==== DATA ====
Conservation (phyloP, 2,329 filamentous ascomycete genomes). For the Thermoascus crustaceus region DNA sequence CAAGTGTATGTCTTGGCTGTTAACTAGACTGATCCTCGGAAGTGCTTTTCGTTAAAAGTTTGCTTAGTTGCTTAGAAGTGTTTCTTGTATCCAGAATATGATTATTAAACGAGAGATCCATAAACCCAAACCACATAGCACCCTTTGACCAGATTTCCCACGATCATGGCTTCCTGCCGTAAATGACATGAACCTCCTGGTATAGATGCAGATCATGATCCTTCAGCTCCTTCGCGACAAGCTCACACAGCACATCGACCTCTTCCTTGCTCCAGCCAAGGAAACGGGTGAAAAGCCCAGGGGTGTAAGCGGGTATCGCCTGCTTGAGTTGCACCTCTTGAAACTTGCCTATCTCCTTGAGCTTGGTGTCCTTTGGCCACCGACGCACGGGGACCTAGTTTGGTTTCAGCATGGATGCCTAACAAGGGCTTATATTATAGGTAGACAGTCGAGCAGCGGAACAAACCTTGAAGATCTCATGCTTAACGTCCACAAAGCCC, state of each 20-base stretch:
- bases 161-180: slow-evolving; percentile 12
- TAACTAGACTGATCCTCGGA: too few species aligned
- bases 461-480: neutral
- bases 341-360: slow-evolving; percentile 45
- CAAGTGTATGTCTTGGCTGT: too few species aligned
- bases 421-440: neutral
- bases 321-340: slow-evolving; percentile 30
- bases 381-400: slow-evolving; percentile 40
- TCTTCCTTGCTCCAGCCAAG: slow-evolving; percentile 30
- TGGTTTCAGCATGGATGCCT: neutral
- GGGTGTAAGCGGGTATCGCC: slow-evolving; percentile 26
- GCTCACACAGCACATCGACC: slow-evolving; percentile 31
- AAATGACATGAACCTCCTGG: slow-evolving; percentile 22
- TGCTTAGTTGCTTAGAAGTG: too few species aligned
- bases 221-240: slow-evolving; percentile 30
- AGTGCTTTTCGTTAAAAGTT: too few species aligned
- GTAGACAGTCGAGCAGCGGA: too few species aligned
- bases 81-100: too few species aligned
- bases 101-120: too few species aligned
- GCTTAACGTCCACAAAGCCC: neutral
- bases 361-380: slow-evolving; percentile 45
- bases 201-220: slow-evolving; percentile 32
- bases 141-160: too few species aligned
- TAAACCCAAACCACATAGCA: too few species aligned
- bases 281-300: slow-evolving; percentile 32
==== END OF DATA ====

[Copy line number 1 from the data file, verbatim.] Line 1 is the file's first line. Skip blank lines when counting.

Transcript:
Conservation (phyloP, 2,329 filamentous ascomycete genomes). For the Thermoascus crustaceus region DNA sequence CAAGTGTATGTCTTGGCTGTTAACTAGACTGATCCTCGGAAGTGCTTTTCGTTAAAAGTTTGCTTAGTTGCTTAGAAGTGTTTCTTGTATCCAGAATATGATTATTAAACGAGAGATCCATAAACCCAAACCACATAGCACCCTTTGACCAGATTTCCCACGATCATGGCTTCCTGCCGTAAATGACATGAACCTCCTGGTATAGATGCAGATCATGATCCTTCAGCTCCTTCGCGACAAGCTCACACAGCACATCGACCTCTTCCTTGCTCCAGCCAAGGAAACGGGTGAAAAGCCCAGGGGTGTAAGCGGGTATCGCCTGCTTGAGTTGCACCTCTTGAAACTTGCCTATCTCCTTGAGCTTGGTGTCCTTTGGCCACCGACGCACGGGGACCTAGTTTGGTTTCAGCATGGATGCCTAACAAGGGCTTATATTATAGGTAGACAGTCGAGCAGCGGAACAAACCTTGAAGATCTCATGCTTAACGTCCACAAAGCCC, state of each 20-base stretch: